Dr. McKeown's report really should come as a surprise to nobody; the deadly effects of cars have been known for a long time.

What I really want is justice to be executed against everyone in the auto industry whose greed caused so much death and misery. They should pay for their greed and violence that killed and injured so many innocent people.

A downpayment of justice is for all of them to be bankrupt and unemployed.

Dr. McKeown's report may be found on the official City of Toronto web site at:


I strongly disapprove of greed and violence. Behaviour that kills and injures other people needs to be strongly punished.

njh said...

Then there will be another Revolution against the Government like the one in 1776 against the British.

I doubt it, Americans in the last 50 years have shown themselves spineless when it comes to resisting corruption within their own government. I would be surprised if the average American even cares about the issue enough to write a letter.

spiderleggreen said...

Why is it God is always on our side, not the their side? This is that "get God working for me" religion which gives Religion a bad name. I think it sad what Detroit is going though, but the auto industry's karma is coming around. Years of making a quick buck at the expense of everybody else has it's price.

Adrienne Johnson said...

We are all responsible for the state of things in the US, Canada, Somalia, Georgia.... You are using a computer that polluted the environment in it's creation, and even if you 'recycle' it, it will cause more 'e-pollution' that is poisoning the water of hundreds of thousands of Africans, as we speak. I am sitting in a home that was built before anyone gave a thought to clear cutting. We all contribute, and the retired folks who will lose everything they have worked their whole lives for will pay the biggest part of this. Every industry is made up of people we never see or think about. They take the brunt of this, while we spew hatred at the CEO's.

There is so much more to this than shutting down the evil empire. This is about millions of people being forced to learn how to live differently, all of a sudden. The fall out of this will be so damaging and far reaching that the least we can do is leave the rhetoric and bile out of it and remember that there are people who will have their lives destroyed by all of this- regular, blue collar people with kids and homes and bills.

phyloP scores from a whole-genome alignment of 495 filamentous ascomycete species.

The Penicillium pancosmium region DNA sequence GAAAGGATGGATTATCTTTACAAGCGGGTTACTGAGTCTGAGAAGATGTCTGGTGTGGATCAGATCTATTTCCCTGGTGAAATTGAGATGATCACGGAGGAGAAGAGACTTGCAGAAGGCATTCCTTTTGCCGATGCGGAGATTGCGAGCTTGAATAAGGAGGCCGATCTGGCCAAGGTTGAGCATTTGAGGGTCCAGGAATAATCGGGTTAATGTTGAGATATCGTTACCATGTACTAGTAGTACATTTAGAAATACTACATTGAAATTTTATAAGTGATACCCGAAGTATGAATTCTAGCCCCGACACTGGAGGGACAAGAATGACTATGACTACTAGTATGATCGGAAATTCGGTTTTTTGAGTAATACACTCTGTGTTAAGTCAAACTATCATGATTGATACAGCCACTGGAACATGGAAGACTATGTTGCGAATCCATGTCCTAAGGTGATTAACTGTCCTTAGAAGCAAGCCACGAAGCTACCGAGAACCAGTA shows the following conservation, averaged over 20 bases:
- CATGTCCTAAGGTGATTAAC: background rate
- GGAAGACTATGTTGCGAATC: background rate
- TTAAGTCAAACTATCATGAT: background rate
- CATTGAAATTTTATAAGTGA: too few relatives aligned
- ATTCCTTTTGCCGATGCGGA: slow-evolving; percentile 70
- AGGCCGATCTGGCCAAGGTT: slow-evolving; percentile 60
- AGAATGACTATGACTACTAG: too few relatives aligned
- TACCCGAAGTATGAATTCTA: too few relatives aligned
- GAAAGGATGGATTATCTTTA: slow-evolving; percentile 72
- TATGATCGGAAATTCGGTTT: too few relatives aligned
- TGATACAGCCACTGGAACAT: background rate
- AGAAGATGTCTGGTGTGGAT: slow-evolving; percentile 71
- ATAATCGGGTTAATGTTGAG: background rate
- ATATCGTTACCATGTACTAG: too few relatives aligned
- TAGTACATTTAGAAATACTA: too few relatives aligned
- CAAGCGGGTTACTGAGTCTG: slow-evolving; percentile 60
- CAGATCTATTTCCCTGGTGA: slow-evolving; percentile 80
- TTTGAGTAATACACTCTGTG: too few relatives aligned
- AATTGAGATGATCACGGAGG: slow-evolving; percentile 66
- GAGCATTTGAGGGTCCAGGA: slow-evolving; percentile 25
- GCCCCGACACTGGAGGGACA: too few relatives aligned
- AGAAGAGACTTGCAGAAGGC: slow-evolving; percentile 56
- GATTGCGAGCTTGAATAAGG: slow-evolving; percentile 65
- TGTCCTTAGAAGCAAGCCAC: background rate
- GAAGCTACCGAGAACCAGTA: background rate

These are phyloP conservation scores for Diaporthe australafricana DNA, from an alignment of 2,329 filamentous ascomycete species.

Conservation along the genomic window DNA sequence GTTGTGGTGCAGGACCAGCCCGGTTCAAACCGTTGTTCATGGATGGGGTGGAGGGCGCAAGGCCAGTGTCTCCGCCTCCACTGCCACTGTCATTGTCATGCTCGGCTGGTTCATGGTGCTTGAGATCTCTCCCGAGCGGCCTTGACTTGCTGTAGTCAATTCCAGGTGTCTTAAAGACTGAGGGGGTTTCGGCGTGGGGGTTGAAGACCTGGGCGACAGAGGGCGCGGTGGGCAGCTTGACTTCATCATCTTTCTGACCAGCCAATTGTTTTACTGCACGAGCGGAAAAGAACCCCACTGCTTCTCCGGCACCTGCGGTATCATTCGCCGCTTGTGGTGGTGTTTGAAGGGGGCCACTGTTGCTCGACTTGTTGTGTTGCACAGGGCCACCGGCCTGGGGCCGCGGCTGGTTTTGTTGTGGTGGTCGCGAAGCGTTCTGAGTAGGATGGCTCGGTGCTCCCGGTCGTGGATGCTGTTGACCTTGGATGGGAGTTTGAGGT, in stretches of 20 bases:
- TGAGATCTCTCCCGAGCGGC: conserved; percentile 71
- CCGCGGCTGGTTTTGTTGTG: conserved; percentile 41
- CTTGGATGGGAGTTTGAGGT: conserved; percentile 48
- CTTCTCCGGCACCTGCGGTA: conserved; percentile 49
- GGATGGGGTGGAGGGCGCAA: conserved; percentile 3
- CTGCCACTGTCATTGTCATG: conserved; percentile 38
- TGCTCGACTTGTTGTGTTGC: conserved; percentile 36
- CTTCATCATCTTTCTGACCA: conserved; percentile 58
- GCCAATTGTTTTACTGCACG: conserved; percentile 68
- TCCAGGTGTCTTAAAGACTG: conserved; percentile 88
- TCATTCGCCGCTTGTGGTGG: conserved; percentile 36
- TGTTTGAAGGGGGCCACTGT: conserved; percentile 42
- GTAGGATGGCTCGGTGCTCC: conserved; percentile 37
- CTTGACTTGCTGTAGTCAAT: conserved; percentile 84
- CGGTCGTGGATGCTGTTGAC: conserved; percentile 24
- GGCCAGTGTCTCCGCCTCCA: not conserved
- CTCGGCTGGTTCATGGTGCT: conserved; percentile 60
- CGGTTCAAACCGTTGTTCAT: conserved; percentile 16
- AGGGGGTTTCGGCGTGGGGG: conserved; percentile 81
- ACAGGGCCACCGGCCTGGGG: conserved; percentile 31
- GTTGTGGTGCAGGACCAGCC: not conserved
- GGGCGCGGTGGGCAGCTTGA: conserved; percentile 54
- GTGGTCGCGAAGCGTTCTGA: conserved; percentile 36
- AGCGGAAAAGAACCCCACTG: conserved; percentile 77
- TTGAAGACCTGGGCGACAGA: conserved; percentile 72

As to American's being spineless',
it is very easy to say things like that to people you can not see. There are those who do nothing, and those who fight in every nation.

Shall we get back to talking about bikes and how to get more people on them?

njh said...

As to American's being spineless',
it is very easy to say things like that to people you can not see. There are those who do nothing, and those who fight in every nation.

I say that to them all the time, to their face. They get huffy, they cite the constitution, they wave their guns about. But at the end of the day, do nothing. You too will do nothing.

Shall we get back to talking about bikes and how to get more people on them?

Certainly, the easiest way is to get them out of cars, which is what Zakkaliciousness was talking about.

As an example of how bizarre people's perceptions are here in the US, I have a friend who is morbidly obese. They keep trying diets and telling me about them. I said I have one diet which has been 100% successful: sell the car. But rather than that money making option they paid to have a gastric bypass. (They live less than 5 miles from their work, in flat San Jose)

Christopher Johnson said...

It is surprising that you refer to God is such a disparaging way. Especially since it seems that you have adopted some of His values and project an image of one who investigates things more thoroughly than the news media.

Anonymous said...